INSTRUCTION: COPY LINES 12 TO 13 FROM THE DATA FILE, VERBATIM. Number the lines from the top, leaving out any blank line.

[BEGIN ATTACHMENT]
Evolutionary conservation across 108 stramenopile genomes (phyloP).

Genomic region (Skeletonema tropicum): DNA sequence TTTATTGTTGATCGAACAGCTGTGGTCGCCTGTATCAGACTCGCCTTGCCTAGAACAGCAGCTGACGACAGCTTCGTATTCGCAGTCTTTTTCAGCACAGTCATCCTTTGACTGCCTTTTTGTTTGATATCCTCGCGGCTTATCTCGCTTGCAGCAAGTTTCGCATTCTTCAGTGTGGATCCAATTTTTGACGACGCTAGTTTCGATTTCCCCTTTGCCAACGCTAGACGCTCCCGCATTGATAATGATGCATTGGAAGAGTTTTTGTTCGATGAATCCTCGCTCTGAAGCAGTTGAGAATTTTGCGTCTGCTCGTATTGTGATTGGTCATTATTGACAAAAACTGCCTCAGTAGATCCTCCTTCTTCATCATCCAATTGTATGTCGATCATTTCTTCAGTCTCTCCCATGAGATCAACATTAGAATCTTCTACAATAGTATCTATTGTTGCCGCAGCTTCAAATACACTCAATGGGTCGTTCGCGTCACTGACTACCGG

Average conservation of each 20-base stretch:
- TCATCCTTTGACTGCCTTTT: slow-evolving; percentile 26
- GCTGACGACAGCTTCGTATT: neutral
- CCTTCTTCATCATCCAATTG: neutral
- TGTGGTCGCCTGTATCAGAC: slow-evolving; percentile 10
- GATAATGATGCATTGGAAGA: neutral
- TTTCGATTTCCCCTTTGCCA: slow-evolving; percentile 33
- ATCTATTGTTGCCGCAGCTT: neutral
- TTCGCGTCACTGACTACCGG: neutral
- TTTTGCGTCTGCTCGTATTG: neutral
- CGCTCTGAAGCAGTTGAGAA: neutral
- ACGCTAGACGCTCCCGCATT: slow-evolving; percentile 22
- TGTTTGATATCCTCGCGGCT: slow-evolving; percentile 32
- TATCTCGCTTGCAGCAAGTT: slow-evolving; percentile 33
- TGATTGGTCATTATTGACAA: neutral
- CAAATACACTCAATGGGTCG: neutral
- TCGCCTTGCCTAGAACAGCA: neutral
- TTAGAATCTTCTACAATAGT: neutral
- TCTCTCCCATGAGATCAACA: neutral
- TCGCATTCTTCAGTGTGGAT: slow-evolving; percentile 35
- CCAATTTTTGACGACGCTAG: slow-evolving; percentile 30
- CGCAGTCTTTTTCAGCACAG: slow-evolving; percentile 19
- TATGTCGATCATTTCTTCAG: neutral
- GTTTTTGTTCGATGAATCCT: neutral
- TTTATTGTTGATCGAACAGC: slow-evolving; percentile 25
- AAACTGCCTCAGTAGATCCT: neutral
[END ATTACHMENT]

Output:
- TTTTGCGTCTGCTCGTATTG: neutral
- CGCTCTGAAGCAGTTGAGAA: neutral